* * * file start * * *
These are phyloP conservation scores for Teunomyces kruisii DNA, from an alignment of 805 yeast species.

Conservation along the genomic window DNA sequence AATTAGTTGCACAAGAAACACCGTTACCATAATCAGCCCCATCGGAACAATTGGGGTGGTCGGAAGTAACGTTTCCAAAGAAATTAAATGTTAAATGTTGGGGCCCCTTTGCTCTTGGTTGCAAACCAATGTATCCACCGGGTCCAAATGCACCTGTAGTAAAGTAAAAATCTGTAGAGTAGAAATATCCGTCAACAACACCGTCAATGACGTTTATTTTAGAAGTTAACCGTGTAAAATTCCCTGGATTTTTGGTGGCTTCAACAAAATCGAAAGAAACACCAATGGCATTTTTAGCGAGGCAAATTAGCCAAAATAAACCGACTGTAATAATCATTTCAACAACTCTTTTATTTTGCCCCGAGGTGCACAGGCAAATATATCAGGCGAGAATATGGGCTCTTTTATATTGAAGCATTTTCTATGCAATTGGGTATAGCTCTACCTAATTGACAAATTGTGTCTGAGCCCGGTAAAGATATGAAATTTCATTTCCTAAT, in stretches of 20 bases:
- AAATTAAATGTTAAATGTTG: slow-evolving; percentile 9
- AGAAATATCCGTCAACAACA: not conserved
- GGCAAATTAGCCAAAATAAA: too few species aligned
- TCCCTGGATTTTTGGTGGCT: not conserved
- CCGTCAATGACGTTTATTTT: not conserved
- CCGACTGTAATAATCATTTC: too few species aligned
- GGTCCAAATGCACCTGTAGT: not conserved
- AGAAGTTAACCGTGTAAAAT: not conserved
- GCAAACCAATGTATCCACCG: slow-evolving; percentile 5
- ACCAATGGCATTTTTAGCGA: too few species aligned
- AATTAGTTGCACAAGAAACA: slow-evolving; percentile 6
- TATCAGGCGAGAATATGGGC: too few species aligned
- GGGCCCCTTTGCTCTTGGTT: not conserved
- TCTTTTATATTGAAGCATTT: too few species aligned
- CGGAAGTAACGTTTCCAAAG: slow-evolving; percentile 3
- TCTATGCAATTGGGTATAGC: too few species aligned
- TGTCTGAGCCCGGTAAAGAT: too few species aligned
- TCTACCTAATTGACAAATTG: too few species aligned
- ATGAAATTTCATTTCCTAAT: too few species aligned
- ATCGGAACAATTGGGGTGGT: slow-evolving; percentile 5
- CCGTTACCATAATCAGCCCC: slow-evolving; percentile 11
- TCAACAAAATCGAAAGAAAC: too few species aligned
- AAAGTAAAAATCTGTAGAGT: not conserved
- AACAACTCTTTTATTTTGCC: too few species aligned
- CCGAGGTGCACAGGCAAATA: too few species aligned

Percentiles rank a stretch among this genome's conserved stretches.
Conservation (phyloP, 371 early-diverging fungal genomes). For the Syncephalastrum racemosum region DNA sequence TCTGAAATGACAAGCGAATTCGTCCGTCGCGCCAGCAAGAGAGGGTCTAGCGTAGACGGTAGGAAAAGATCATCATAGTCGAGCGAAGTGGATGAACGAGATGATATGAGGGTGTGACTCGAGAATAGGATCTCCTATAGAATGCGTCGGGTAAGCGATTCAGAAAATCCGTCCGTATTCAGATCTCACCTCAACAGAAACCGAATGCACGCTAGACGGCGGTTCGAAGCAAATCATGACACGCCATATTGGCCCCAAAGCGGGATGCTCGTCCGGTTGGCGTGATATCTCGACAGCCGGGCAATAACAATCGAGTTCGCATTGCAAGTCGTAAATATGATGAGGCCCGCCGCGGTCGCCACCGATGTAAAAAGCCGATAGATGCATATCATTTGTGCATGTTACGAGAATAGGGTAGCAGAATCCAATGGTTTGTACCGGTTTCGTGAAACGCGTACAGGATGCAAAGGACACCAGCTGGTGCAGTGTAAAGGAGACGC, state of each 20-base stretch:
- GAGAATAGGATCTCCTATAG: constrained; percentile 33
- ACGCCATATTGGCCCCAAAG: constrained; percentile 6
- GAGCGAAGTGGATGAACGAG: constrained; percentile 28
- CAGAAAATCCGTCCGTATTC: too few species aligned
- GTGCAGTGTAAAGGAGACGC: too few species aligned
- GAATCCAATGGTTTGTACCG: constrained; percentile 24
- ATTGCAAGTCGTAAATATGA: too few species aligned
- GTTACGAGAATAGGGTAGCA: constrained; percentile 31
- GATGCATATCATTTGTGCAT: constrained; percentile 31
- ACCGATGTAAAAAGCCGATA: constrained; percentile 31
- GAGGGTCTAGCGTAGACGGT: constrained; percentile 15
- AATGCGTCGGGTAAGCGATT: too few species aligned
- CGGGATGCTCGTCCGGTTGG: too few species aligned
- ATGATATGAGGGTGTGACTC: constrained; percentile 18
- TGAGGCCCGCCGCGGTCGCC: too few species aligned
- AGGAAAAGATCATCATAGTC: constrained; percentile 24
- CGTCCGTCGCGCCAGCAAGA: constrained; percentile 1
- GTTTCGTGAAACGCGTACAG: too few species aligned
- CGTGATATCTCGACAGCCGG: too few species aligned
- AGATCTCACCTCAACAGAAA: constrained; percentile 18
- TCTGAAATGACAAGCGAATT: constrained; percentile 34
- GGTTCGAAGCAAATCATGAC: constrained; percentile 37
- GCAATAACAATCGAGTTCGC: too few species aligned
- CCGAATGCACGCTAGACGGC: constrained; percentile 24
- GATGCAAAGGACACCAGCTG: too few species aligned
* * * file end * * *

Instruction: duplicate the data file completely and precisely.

These are phyloP conservation scores for Teunomyces kruisii DNA, from an alignment of 805 yeast species.

Conservation along the genomic window DNA sequence AATTAGTTGCACAAGAAACACCGTTACCATAATCAGCCCCATCGGAACAATTGGGGTGGTCGGAAGTAACGTTTCCAAAGAAATTAAATGTTAAATGTTGGGGCCCCTTTGCTCTTGGTTGCAAACCAATGTATCCACCGGGTCCAAATGCACCTGTAGTAAAGTAAAAATCTGTAGAGTAGAAATATCCGTCAACAACACCGTCAATGACGTTTATTTTAGAAGTTAACCGTGTAAAATTCCCTGGATTTTTGGTGGCTTCAACAAAATCGAAAGAAACACCAATGGCATTTTTAGCGAGGCAAATTAGCCAAAATAAACCGACTGTAATAATCATTTCAACAACTCTTTTATTTTGCCCCGAGGTGCACAGGCAAATATATCAGGCGAGAATATGGGCTCTTTTATATTGAAGCATTTTCTATGCAATTGGGTATAGCTCTACCTAATTGACAAATTGTGTCTGAGCCCGGTAAAGATATGAAATTTCATTTCCTAAT, in stretches of 20 bases:
- AAATTAAATGTTAAATGTTG: slow-evolving; percentile 9
- AGAAATATCCGTCAACAACA: not conserved
- GGCAAATTAGCCAAAATAAA: too few species aligned
- TCCCTGGATTTTTGGTGGCT: not conserved
- CCGTCAATGACGTTTATTTT: not conserved
- CCGACTGTAATAATCATTTC: too few species aligned
- GGTCCAAATGCACCTGTAGT: not conserved
- AGAAGTTAACCGTGTAAAAT: not conserved
- GCAAACCAATGTATCCACCG: slow-evolving; percentile 5
- ACCAATGGCATTTTTAGCGA: too few species aligned
- AATTAGTTGCACAAGAAACA: slow-evolving; percentile 6
- TATCAGGCGAGAATATGGGC: too few species aligned
- GGGCCCCTTTGCTCTTGGTT: not conserved
- TCTTTTATATTGAAGCATTT: too few species aligned
- CGGAAGTAACGTTTCCAAAG: slow-evolving; percentile 3
- TCTATGCAATTGGGTATAGC: too few species aligned
- TGTCTGAGCCCGGTAAAGAT: too few species aligned
- TCTACCTAATTGACAAATTG: too few species aligned
- ATGAAATTTCATTTCCTAAT: too few species aligned
- ATCGGAACAATTGGGGTGGT: slow-evolving; percentile 5
- CCGTTACCATAATCAGCCCC: slow-evolving; percentile 11
- TCAACAAAATCGAAAGAAAC: too few species aligned
- AAAGTAAAAATCTGTAGAGT: not conserved
- AACAACTCTTTTATTTTGCC: too few species aligned
- CCGAGGTGCACAGGCAAATA: too few species aligned

Percentiles rank a stretch among this genome's conserved stretches.
Conservation (phyloP, 371 early-diverging fungal genomes). For the Syncephalastrum racemosum region DNA sequence TCTGAAATGACAAGCGAATTCGTCCGTCGCGCCAGCAAGAGAGGGTCTAGCGTAGACGGTAGGAAAAGATCATCATAGTCGAGCGAAGTGGATGAACGAGATGATATGAGGGTGTGACTCGAGAATAGGATCTCCTATAGAATGCGTCGGGTAAGCGATTCAGAAAATCCGTCCGTATTCAGATCTCACCTCAACAGAAACCGAATGCACGCTAGACGGCGGTTCGAAGCAAATCATGACACGCCATATTGGCCCCAAAGCGGGATGCTCGTCCGGTTGGCGTGATATCTCGACAGCCGGGCAATAACAATCGAGTTCGCATTGCAAGTCGTAAATATGATGAGGCCCGCCGCGGTCGCCACCGATGTAAAAAGCCGATAGATGCATATCATTTGTGCATGTTACGAGAATAGGGTAGCAGAATCCAATGGTTTGTACCGGTTTCGTGAAACGCGTACAGGATGCAAAGGACACCAGCTGGTGCAGTGTAAAGGAGACGC, state of each 20-base stretch:
- GAGAATAGGATCTCCTATAG: constrained; percentile 33
- ACGCCATATTGGCCCCAAAG: constrained; percentile 6
- GAGCGAAGTGGATGAACGAG: constrained; percentile 28
- CAGAAAATCCGTCCGTATTC: too few species aligned
- GTGCAGTGTAAAGGAGACGC: too few species aligned
- GAATCCAATGGTTTGTACCG: constrained; percentile 24
- ATTGCAAGTCGTAAATATGA: too few species aligned
- GTTACGAGAATAGGGTAGCA: constrained; percentile 31
- GATGCATATCATTTGTGCAT: constrained; percentile 31
- ACCGATGTAAAAAGCCGATA: constrained; percentile 31
- GAGGGTCTAGCGTAGACGGT: constrained; percentile 15
- AATGCGTCGGGTAAGCGATT: too few species aligned
- CGGGATGCTCGTCCGGTTGG: too few species aligned
- ATGATATGAGGGTGTGACTC: constrained; percentile 18
- TGAGGCCCGCCGCGGTCGCC: too few species aligned
- AGGAAAAGATCATCATAGTC: constrained; percentile 24
- CGTCCGTCGCGCCAGCAAGA: constrained; percentile 1
- GTTTCGTGAAACGCGTACAG: too few species aligned
- CGTGATATCTCGACAGCCGG: too few species aligned
- AGATCTCACCTCAACAGAAA: constrained; percentile 18
- TCTGAAATGACAAGCGAATT: constrained; percentile 34
- GGTTCGAAGCAAATCATGAC: constrained; percentile 37
- GCAATAACAATCGAGTTCGC: too few species aligned
- CCGAATGCACGCTAGACGGC: constrained; percentile 24
- GATGCAAAGGACACCAGCTG: too few species aligned